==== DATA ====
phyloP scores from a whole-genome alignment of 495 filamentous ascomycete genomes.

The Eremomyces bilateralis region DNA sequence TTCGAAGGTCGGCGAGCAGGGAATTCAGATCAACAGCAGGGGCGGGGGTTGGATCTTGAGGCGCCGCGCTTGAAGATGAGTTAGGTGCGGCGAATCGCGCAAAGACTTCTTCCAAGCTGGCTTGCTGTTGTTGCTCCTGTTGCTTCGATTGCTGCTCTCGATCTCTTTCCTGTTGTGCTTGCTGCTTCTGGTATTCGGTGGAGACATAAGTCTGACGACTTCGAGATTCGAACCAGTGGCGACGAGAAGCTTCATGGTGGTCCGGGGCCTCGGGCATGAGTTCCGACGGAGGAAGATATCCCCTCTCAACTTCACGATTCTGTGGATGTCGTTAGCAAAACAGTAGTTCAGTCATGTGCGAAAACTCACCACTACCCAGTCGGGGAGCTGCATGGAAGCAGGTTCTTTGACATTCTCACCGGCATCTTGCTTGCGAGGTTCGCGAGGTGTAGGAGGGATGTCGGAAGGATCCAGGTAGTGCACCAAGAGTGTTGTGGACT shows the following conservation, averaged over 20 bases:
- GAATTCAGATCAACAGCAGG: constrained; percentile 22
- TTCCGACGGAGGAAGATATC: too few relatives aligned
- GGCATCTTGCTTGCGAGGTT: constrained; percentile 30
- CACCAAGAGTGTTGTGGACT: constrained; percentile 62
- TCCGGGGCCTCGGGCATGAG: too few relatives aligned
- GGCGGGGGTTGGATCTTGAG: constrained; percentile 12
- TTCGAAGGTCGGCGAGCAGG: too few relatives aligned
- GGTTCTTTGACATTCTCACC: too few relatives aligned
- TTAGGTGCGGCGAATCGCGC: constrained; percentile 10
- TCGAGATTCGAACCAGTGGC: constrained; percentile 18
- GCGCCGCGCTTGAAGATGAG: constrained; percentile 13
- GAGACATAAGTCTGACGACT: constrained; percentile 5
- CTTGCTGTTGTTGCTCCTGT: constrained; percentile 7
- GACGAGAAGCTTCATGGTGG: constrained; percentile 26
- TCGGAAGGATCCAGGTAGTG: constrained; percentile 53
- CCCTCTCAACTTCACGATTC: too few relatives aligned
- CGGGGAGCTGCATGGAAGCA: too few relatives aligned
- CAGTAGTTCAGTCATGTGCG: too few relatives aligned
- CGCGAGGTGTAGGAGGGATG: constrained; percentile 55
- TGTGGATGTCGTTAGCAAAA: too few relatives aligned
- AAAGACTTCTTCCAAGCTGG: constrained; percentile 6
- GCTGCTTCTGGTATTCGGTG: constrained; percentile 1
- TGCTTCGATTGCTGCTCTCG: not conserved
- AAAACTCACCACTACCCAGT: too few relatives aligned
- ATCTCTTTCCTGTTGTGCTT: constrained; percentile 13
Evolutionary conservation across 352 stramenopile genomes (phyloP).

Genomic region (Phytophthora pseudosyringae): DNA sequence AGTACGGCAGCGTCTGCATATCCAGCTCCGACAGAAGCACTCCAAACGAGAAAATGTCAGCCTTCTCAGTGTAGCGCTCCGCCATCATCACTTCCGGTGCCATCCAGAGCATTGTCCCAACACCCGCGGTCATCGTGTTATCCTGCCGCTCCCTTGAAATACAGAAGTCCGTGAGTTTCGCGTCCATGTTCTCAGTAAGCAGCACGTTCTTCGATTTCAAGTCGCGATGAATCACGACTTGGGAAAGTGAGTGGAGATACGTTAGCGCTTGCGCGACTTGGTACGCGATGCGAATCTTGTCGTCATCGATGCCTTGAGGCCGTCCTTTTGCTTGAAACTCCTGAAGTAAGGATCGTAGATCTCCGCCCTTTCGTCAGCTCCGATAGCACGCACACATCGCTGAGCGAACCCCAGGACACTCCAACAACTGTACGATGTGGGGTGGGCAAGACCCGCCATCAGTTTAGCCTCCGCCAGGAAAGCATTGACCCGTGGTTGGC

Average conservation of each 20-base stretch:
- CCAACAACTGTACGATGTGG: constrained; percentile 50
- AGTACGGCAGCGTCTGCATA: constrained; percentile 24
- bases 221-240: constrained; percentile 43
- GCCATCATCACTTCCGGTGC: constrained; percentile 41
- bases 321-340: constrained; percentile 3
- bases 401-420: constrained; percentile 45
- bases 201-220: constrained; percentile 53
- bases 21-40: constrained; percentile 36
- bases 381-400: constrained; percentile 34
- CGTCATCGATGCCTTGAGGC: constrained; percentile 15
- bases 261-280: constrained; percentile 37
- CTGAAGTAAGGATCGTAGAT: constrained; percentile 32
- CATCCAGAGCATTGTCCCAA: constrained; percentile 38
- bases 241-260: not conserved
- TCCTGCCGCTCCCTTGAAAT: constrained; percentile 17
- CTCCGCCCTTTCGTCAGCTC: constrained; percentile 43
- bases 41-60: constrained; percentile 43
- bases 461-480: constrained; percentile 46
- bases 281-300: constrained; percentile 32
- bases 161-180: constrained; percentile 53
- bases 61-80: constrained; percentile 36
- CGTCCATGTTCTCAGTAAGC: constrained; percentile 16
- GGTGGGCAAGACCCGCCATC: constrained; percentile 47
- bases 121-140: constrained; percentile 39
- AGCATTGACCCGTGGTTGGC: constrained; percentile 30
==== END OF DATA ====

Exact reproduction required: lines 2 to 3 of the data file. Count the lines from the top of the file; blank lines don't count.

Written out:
The Eremomyces bilateralis region DNA sequence TTCGAAGGTCGGCGAGCAGGGAATTCAGATCAACAGCAGGGGCGGGGGTTGGATCTTGAGGCGCCGCGCTTGAAGATGAGTTAGGTGCGGCGAATCGCGCAAAGACTTCTTCCAAGCTGGCTTGCTGTTGTTGCTCCTGTTGCTTCGATTGCTGCTCTCGATCTCTTTCCTGTTGTGCTTGCTGCTTCTGGTATTCGGTGGAGACATAAGTCTGACGACTTCGAGATTCGAACCAGTGGCGACGAGAAGCTTCATGGTGGTCCGGGGCCTCGGGCATGAGTTCCGACGGAGGAAGATATCCCCTCTCAACTTCACGATTCTGTGGATGTCGTTAGCAAAACAGTAGTTCAGTCATGTGCGAAAACTCACCACTACCCAGTCGGGGAGCTGCATGGAAGCAGGTTCTTTGACATTCTCACCGGCATCTTGCTTGCGAGGTTCGCGAGGTGTAGGAGGGATGTCGGAAGGATCCAGGTAGTGCACCAAGAGTGTTGTGGACT shows the following conservation, averaged over 20 bases:
- GAATTCAGATCAACAGCAGG: constrained; percentile 22